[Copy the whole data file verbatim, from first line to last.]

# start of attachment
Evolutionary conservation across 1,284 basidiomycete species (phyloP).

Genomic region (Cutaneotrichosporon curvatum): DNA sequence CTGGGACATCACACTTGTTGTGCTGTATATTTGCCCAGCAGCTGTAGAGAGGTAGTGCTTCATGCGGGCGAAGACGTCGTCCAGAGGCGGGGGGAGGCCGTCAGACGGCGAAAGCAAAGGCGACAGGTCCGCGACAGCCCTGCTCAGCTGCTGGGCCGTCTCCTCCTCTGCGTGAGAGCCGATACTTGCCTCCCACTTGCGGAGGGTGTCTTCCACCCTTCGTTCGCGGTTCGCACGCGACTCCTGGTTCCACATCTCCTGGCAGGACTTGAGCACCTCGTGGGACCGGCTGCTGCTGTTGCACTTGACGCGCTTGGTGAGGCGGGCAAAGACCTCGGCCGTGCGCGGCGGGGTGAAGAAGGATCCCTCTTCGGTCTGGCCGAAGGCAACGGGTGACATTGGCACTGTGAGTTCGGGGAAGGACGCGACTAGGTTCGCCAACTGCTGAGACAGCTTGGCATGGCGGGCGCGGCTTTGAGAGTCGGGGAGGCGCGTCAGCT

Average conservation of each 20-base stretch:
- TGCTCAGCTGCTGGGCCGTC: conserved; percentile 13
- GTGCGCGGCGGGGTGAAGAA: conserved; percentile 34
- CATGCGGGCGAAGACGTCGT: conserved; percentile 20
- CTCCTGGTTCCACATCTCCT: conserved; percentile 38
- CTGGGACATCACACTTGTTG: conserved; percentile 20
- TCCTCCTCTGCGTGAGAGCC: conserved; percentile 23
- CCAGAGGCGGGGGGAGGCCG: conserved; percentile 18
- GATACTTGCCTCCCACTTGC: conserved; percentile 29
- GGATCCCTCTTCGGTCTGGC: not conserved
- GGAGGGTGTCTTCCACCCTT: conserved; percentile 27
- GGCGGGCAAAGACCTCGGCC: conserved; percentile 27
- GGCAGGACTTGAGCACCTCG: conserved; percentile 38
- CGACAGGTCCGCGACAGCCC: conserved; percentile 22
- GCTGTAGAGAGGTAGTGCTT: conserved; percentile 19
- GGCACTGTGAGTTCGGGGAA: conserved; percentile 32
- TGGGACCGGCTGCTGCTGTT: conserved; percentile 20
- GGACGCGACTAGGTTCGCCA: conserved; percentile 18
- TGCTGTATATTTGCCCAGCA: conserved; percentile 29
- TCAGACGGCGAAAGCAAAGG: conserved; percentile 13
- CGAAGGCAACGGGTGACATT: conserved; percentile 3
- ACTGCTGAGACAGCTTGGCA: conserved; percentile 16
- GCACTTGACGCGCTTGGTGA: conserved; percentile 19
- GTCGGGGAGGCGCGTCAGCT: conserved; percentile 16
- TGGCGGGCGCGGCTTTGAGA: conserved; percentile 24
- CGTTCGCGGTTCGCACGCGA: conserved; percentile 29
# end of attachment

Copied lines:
Evolutionary conservation across 1,284 basidiomycete species (phyloP).

Genomic region (Cutaneotrichosporon curvatum): DNA sequence CTGGGACATCACACTTGTTGTGCTGTATATTTGCCCAGCAGCTGTAGAGAGGTAGTGCTTCATGCGGGCGAAGACGTCGTCCAGAGGCGGGGGGAGGCCGTCAGACGGCGAAAGCAAAGGCGACAGGTCCGCGACAGCCCTGCTCAGCTGCTGGGCCGTCTCCTCCTCTGCGTGAGAGCCGATACTTGCCTCCCACTTGCGGAGGGTGTCTTCCACCCTTCGTTCGCGGTTCGCACGCGACTCCTGGTTCCACATCTCCTGGCAGGACTTGAGCACCTCGTGGGACCGGCTGCTGCTGTTGCACTTGACGCGCTTGGTGAGGCGGGCAAAGACCTCGGCCGTGCGCGGCGGGGTGAAGAAGGATCCCTCTTCGGTCTGGCCGAAGGCAACGGGTGACATTGGCACTGTGAGTTCGGGGAAGGACGCGACTAGGTTCGCCAACTGCTGAGACAGCTTGGCATGGCGGGCGCGGCTTTGAGAGTCGGGGAGGCGCGTCAGCT

Average conservation of each 20-base stretch:
- TGCTCAGCTGCTGGGCCGTC: conserved; percentile 13
- GTGCGCGGCGGGGTGAAGAA: conserved; percentile 34
- CATGCGGGCGAAGACGTCGT: conserved; percentile 20
- CTCCTGGTTCCACATCTCCT: conserved; percentile 38
- CTGGGACATCACACTTGTTG: conserved; percentile 20
- TCCTCCTCTGCGTGAGAGCC: conserved; percentile 23
- CCAGAGGCGGGGGGAGGCCG: conserved; percentile 18
- GATACTTGCCTCCCACTTGC: conserved; percentile 29
- GGATCCCTCTTCGGTCTGGC: not conserved
- GGAGGGTGTCTTCCACCCTT: conserved; percentile 27
- GGCGGGCAAAGACCTCGGCC: conserved; percentile 27
- GGCAGGACTTGAGCACCTCG: conserved; percentile 38
- CGACAGGTCCGCGACAGCCC: conserved; percentile 22
- GCTGTAGAGAGGTAGTGCTT: conserved; percentile 19
- GGCACTGTGAGTTCGGGGAA: conserved; percentile 32
- TGGGACCGGCTGCTGCTGTT: conserved; percentile 20
- GGACGCGACTAGGTTCGCCA: conserved; percentile 18
- TGCTGTATATTTGCCCAGCA: conserved; percentile 29
- TCAGACGGCGAAAGCAAAGG: conserved; percentile 13
- CGAAGGCAACGGGTGACATT: conserved; percentile 3
- ACTGCTGAGACAGCTTGGCA: conserved; percentile 16
- GCACTTGACGCGCTTGGTGA: conserved; percentile 19
- GTCGGGGAGGCGCGTCAGCT: conserved; percentile 16
- TGGCGGGCGCGGCTTTGAGA: conserved; percentile 24
- CGTTCGCGGTTCGCACGCGA: conserved; percentile 29